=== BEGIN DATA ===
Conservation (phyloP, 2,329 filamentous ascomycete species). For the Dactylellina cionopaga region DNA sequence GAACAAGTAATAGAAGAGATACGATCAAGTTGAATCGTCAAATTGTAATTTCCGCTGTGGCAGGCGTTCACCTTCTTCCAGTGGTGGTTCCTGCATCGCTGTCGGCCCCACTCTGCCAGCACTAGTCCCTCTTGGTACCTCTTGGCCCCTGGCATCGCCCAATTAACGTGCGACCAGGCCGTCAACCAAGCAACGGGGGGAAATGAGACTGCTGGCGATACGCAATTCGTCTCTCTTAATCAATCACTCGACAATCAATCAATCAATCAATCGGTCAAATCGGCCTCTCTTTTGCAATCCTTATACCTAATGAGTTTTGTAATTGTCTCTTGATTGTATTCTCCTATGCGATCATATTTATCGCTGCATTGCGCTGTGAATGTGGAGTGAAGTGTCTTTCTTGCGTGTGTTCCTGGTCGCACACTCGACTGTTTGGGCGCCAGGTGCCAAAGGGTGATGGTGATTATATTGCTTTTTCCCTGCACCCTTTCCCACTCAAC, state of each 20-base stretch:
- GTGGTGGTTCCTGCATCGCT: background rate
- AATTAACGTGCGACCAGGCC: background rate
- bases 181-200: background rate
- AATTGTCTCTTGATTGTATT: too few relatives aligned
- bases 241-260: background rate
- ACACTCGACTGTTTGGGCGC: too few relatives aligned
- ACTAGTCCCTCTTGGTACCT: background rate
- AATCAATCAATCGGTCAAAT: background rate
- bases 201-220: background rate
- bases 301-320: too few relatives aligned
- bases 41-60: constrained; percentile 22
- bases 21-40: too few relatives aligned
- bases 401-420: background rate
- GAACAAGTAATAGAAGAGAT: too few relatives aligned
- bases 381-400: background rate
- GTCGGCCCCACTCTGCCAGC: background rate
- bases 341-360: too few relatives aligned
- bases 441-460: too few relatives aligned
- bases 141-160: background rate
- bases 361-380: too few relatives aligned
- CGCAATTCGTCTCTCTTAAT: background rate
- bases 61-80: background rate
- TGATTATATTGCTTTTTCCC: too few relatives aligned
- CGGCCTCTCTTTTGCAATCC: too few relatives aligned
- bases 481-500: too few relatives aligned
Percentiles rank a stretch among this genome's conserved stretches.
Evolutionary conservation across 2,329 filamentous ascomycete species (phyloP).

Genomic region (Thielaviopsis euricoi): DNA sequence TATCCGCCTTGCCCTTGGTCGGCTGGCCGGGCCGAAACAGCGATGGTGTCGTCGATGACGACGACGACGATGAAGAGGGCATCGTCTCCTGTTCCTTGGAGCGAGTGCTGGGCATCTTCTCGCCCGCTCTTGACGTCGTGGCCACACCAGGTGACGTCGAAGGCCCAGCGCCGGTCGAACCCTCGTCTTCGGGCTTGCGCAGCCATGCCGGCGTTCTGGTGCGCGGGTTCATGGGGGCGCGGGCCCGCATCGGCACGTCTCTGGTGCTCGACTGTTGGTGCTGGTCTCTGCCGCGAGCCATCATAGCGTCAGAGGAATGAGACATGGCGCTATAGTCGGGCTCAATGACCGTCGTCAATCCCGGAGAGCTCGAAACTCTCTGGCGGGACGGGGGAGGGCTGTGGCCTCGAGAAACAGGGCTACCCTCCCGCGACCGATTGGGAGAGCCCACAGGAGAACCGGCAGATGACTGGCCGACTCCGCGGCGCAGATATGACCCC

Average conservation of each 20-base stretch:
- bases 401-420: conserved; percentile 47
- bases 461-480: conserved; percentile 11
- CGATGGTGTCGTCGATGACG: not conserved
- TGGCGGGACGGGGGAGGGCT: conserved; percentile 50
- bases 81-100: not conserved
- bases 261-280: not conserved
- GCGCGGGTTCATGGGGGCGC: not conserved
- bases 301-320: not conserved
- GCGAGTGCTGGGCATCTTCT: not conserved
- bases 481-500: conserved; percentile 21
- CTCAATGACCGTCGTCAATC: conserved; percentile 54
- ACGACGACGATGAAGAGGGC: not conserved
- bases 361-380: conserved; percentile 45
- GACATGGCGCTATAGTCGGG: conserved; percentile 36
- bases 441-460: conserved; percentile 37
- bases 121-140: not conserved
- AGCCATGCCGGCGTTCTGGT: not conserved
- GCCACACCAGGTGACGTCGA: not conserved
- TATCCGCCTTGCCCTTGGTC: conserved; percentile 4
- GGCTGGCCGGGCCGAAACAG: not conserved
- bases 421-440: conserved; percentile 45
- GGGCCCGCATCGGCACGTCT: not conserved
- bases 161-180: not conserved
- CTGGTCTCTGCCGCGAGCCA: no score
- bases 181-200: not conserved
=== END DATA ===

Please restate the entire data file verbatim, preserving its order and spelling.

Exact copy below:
Conservation (phyloP, 2,329 filamentous ascomycete species). For the Dactylellina cionopaga region DNA sequence GAACAAGTAATAGAAGAGATACGATCAAGTTGAATCGTCAAATTGTAATTTCCGCTGTGGCAGGCGTTCACCTTCTTCCAGTGGTGGTTCCTGCATCGCTGTCGGCCCCACTCTGCCAGCACTAGTCCCTCTTGGTACCTCTTGGCCCCTGGCATCGCCCAATTAACGTGCGACCAGGCCGTCAACCAAGCAACGGGGGGAAATGAGACTGCTGGCGATACGCAATTCGTCTCTCTTAATCAATCACTCGACAATCAATCAATCAATCAATCGGTCAAATCGGCCTCTCTTTTGCAATCCTTATACCTAATGAGTTTTGTAATTGTCTCTTGATTGTATTCTCCTATGCGATCATATTTATCGCTGCATTGCGCTGTGAATGTGGAGTGAAGTGTCTTTCTTGCGTGTGTTCCTGGTCGCACACTCGACTGTTTGGGCGCCAGGTGCCAAAGGGTGATGGTGATTATATTGCTTTTTCCCTGCACCCTTTCCCACTCAAC, state of each 20-base stretch:
- GTGGTGGTTCCTGCATCGCT: background rate
- AATTAACGTGCGACCAGGCC: background rate
- bases 181-200: background rate
- AATTGTCTCTTGATTGTATT: too few relatives aligned
- bases 241-260: background rate
- ACACTCGACTGTTTGGGCGC: too few relatives aligned
- ACTAGTCCCTCTTGGTACCT: background rate
- AATCAATCAATCGGTCAAAT: background rate
- bases 201-220: background rate
- bases 301-320: too few relatives aligned
- bases 41-60: constrained; percentile 22
- bases 21-40: too few relatives aligned
- bases 401-420: background rate
- GAACAAGTAATAGAAGAGAT: too few relatives aligned
- bases 381-400: background rate
- GTCGGCCCCACTCTGCCAGC: background rate
- bases 341-360: too few relatives aligned
- bases 441-460: too few relatives aligned
- bases 141-160: background rate
- bases 361-380: too few relatives aligned
- CGCAATTCGTCTCTCTTAAT: background rate
- bases 61-80: background rate
- TGATTATATTGCTTTTTCCC: too few relatives aligned
- CGGCCTCTCTTTTGCAATCC: too few relatives aligned
- bases 481-500: too few relatives aligned
Percentiles rank a stretch among this genome's conserved stretches.
Evolutionary conservation across 2,329 filamentous ascomycete species (phyloP).

Genomic region (Thielaviopsis euricoi): DNA sequence TATCCGCCTTGCCCTTGGTCGGCTGGCCGGGCCGAAACAGCGATGGTGTCGTCGATGACGACGACGACGATGAAGAGGGCATCGTCTCCTGTTCCTTGGAGCGAGTGCTGGGCATCTTCTCGCCCGCTCTTGACGTCGTGGCCACACCAGGTGACGTCGAAGGCCCAGCGCCGGTCGAACCCTCGTCTTCGGGCTTGCGCAGCCATGCCGGCGTTCTGGTGCGCGGGTTCATGGGGGCGCGGGCCCGCATCGGCACGTCTCTGGTGCTCGACTGTTGGTGCTGGTCTCTGCCGCGAGCCATCATAGCGTCAGAGGAATGAGACATGGCGCTATAGTCGGGCTCAATGACCGTCGTCAATCCCGGAGAGCTCGAAACTCTCTGGCGGGACGGGGGAGGGCTGTGGCCTCGAGAAACAGGGCTACCCTCCCGCGACCGATTGGGAGAGCCCACAGGAGAACCGGCAGATGACTGGCCGACTCCGCGGCGCAGATATGACCCC

Average conservation of each 20-base stretch:
- bases 401-420: conserved; percentile 47
- bases 461-480: conserved; percentile 11
- CGATGGTGTCGTCGATGACG: not conserved
- TGGCGGGACGGGGGAGGGCT: conserved; percentile 50
- bases 81-100: not conserved
- bases 261-280: not conserved
- GCGCGGGTTCATGGGGGCGC: not conserved
- bases 301-320: not conserved
- GCGAGTGCTGGGCATCTTCT: not conserved
- bases 481-500: conserved; percentile 21
- CTCAATGACCGTCGTCAATC: conserved; percentile 54
- ACGACGACGATGAAGAGGGC: not conserved
- bases 361-380: conserved; percentile 45
- GACATGGCGCTATAGTCGGG: conserved; percentile 36
- bases 441-460: conserved; percentile 37
- bases 121-140: not conserved
- AGCCATGCCGGCGTTCTGGT: not conserved
- GCCACACCAGGTGACGTCGA: not conserved
- TATCCGCCTTGCCCTTGGTC: conserved; percentile 4
- GGCTGGCCGGGCCGAAACAG: not conserved
- bases 421-440: conserved; percentile 45
- GGGCCCGCATCGGCACGTCT: not conserved
- bases 161-180: not conserved
- CTGGTCTCTGCCGCGAGCCA: no score
- bases 181-200: not conserved